You see, I like to win. I like to be picked and I like to be noticed. In my senior year of college we had this assignment to put together our portfolios and resumes for future literary employment. My friend James and I had a friendly competition going and when his portfolio and resume got higher marks than mine did, I was livid. I went home, clicked on my computer for two days straight and arrived back in class with a victorious case of carpal tunnel syndrome and Mrs T's high praise. I didn't really care about the resume and it never got me that job in journalism (though it served me well when I eventually landed that coveted, ahem, secretarial position), but I wanted to be the best.

I'm annoyed I wasn't recognized, that I didn't win. But in the long run, it doesn't matter because I'm learning a few things about rejection.

1) Rejection will never happen if you never try. It's true. If you don't want to be rejected, don't try. Whew! That's a relief! However, never trying means always wondering what could've been. What's worse: if you never try, you'll never win, never get chosen, never hear "Yes! We want you!" I've heard that a few precious times, and it is worth the trying. It's even worth a few rejections. (Case in point: an online writing course said we should risk rejection and submit a guest post to writers we admire. So I emailed a blogger whose style and vision matched my own and just asked. She ran my story that very week. Trying sometimes works, ya'll!)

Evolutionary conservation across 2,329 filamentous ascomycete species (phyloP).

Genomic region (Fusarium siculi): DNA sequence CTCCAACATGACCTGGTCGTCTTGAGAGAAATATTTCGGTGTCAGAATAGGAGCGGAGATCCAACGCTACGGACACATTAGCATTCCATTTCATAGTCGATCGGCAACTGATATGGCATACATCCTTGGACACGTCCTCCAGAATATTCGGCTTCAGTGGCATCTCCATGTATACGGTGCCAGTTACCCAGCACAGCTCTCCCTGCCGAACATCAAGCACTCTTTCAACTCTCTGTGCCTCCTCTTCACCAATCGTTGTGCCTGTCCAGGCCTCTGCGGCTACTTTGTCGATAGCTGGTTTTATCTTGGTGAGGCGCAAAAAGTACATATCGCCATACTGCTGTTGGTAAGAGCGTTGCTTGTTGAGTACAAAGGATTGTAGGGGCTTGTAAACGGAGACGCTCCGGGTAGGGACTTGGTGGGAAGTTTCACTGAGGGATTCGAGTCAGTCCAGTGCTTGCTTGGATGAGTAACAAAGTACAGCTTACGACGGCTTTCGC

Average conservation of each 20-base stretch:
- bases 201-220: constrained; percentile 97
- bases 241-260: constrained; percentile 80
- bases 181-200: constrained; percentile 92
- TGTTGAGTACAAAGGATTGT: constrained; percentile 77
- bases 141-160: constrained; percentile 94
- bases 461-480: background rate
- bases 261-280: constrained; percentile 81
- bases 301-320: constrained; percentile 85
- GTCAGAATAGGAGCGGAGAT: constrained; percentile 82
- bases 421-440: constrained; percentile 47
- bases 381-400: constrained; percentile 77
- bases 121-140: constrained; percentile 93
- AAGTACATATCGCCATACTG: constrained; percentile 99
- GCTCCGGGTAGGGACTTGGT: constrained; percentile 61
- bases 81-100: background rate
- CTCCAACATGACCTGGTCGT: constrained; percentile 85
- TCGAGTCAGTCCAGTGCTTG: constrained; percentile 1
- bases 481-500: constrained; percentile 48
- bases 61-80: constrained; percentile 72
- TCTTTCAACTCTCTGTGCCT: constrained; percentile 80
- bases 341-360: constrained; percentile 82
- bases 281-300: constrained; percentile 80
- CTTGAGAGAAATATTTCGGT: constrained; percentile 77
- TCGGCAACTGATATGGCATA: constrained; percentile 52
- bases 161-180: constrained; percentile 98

2) Rejection can clarify your calling. Did I want this opportunity? Yes, I did! I wanted to grow in my writing, I wanted to make a difference. And honestly, I wanted the exposure. But I didn't feel especially called to the vision they have for their site. I knew I could do the work, but I didn't feel passionate about it. Maybe this is just me trying to make myself feel better, but getting that rejection confirmed it wasn't the place for me. And it spurs me on to find the niche where I belong.